A one-man death squad will go to outrageous lengths to get his gold back—even if it means killing every last Nazi in his path. Jalmari Helander’s gleefully entertaining actioner delivers gory mayhem by the bucketload.
Sisu is a Finnish concept that means stoic determination, tenacity of purpose, grit, bravery, resilience, and hardiness. It’s also the title given to this cathartic and bloody WWII Finnish action film that’ll give any Proud Boy a cinematic-aneurysm with its running time entirely made up of jaw-dropping and perversely funny methods for the dispatching of Nazis by a one-man army.
Director Jalmari Helander opens his deliriously gory war/western with Aatami Korpi, a lone mysterious Finnish miner discovering gold before being interrupted by a convoy of Nazis, favouring the scorched earth approach in their departure from the Lapland region. The whiff of a fortune is enough for these war-weary fascists to pivot their plans and focus all attention on the golden meal ticket named Korpi. One extremely scheiße bauen decision. The Nazi commander is warned by a cohort that Korpi is “one mean motherfucker you don’t want to mess with”, before ignoring this pertinent piece of intel and proceeding in an attempt to eliminate the Scandinavian version of John Wick (complete with dog).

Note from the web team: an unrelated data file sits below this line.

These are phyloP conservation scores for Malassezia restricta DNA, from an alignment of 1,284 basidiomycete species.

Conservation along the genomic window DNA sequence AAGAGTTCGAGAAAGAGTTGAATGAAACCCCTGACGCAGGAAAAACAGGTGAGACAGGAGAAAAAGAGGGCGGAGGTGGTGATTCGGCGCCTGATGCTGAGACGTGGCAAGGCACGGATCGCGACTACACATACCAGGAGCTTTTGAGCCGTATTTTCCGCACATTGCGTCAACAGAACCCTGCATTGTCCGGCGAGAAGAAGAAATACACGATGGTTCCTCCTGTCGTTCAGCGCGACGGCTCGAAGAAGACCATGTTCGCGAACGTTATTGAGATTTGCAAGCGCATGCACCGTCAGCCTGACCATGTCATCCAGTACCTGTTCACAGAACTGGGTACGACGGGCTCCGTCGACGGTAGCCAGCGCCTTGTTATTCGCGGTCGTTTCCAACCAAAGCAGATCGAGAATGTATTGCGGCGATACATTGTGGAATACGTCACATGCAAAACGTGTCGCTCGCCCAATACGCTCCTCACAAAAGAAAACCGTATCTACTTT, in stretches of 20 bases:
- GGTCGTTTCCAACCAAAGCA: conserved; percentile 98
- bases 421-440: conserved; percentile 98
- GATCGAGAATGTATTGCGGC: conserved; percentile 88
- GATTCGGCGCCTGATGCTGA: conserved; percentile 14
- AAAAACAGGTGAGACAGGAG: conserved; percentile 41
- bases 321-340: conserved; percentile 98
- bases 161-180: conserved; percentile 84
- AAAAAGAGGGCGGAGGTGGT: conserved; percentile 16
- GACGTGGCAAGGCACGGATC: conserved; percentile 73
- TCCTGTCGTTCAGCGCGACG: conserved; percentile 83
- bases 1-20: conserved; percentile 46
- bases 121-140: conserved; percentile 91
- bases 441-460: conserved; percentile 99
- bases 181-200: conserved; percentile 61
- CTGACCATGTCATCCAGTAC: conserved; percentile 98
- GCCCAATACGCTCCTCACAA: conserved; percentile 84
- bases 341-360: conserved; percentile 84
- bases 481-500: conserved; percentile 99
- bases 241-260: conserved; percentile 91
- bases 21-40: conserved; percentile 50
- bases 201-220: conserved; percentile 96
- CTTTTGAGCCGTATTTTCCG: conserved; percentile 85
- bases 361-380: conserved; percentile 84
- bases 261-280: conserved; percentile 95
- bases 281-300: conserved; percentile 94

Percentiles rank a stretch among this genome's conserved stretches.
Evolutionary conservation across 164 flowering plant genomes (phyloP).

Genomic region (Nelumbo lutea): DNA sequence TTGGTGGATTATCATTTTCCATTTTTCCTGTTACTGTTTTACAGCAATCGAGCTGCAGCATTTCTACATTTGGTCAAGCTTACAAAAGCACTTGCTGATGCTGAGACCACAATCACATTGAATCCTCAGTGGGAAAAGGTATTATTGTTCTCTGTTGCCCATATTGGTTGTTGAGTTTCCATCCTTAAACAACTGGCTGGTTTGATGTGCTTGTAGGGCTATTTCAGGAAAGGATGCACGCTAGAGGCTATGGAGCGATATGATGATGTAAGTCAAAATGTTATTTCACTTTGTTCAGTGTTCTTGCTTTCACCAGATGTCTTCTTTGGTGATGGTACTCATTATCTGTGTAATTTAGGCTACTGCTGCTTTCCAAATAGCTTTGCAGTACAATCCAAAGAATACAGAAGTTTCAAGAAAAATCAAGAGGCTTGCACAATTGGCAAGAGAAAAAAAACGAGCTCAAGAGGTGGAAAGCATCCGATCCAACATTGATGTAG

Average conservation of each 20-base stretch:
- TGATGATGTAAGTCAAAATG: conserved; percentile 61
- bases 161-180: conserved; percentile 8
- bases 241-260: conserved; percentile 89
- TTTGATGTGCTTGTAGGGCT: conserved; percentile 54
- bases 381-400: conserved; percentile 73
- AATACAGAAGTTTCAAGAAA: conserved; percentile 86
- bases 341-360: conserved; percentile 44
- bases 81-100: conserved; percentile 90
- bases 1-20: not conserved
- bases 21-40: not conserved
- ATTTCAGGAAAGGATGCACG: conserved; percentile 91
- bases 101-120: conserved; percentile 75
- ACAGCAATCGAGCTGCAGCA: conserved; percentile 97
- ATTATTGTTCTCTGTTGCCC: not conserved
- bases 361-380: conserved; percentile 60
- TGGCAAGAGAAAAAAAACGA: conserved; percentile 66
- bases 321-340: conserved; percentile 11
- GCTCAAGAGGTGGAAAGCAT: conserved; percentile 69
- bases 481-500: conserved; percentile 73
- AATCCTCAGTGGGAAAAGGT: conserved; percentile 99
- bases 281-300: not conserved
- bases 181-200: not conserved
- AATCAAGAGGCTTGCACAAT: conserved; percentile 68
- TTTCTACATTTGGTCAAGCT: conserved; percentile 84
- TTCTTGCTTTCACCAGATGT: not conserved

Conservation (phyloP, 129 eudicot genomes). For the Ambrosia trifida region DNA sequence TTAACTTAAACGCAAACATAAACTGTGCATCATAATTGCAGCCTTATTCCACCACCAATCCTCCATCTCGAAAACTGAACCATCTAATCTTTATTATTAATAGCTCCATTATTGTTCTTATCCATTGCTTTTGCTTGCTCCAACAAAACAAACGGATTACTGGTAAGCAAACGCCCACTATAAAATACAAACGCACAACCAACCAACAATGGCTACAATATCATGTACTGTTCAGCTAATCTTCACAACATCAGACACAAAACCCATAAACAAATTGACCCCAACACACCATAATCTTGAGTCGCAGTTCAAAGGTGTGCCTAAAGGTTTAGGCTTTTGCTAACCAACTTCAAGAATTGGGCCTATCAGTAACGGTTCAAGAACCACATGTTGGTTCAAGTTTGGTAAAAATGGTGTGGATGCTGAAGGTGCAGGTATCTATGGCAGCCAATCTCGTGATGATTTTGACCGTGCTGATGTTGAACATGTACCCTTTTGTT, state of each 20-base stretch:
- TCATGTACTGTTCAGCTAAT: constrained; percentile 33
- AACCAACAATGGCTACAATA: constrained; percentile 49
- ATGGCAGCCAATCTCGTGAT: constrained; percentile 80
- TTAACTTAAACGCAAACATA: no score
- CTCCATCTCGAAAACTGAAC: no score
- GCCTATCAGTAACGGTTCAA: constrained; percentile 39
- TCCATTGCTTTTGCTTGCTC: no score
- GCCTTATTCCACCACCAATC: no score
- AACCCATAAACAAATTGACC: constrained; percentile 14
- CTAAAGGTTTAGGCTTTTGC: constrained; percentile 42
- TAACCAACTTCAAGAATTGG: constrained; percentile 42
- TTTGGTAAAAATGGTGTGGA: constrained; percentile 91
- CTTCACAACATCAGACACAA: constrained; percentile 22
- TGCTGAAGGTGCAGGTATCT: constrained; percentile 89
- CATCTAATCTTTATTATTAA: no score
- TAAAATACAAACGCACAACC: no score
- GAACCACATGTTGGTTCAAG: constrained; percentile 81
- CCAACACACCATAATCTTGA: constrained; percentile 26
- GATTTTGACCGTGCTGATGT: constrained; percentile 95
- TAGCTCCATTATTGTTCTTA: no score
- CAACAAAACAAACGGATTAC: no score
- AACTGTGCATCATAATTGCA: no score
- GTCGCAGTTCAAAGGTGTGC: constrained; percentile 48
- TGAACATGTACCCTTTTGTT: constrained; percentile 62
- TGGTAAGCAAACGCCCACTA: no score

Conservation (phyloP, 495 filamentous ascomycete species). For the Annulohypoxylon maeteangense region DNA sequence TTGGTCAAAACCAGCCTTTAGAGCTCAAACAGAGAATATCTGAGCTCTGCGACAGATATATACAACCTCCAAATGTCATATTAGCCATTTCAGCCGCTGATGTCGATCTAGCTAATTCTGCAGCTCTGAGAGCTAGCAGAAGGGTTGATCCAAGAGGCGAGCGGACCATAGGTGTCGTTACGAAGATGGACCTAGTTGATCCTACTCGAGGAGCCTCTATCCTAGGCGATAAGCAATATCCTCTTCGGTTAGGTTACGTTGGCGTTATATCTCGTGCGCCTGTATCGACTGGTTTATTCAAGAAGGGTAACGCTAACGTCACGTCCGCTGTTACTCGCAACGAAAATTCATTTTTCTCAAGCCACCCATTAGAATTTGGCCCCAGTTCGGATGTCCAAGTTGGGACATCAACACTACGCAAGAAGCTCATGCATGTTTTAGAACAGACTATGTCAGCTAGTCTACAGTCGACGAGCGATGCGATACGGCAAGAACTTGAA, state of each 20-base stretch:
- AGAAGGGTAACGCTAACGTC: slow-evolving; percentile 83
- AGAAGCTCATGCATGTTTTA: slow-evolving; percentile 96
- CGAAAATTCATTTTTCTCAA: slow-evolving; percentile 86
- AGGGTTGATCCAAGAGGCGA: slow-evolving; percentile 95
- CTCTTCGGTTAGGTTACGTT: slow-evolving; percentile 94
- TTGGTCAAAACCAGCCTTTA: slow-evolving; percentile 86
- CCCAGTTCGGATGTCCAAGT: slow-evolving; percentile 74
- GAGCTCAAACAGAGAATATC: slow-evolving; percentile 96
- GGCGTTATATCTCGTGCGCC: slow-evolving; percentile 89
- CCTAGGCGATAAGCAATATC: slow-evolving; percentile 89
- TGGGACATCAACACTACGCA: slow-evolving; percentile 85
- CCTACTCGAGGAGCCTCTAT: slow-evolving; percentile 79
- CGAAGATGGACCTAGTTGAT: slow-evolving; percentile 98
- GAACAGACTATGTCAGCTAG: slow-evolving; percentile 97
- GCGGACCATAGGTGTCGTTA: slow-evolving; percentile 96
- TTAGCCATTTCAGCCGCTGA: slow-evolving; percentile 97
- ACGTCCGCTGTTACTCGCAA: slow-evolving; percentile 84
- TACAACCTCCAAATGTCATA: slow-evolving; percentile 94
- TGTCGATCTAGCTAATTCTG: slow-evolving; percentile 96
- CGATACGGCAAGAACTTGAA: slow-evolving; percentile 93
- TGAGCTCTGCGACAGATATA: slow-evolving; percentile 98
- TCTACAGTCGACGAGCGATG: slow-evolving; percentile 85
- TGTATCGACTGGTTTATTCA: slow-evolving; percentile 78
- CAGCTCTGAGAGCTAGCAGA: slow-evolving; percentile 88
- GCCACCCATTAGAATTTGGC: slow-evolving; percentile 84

Don’t come along expecting any clever deconstruction of action genre tropes or an avant-garde approach to familiar material—this isn’t that movie. This movie’s raison d'etre is to fuck-up Nazis six ways to Sunday. With Chapter headings like “Kill ‘em All”, fans of demented violent action will be pleasantly surprised by the never-ending display of innovative ways a human body can be disassembled. — Ant Timpson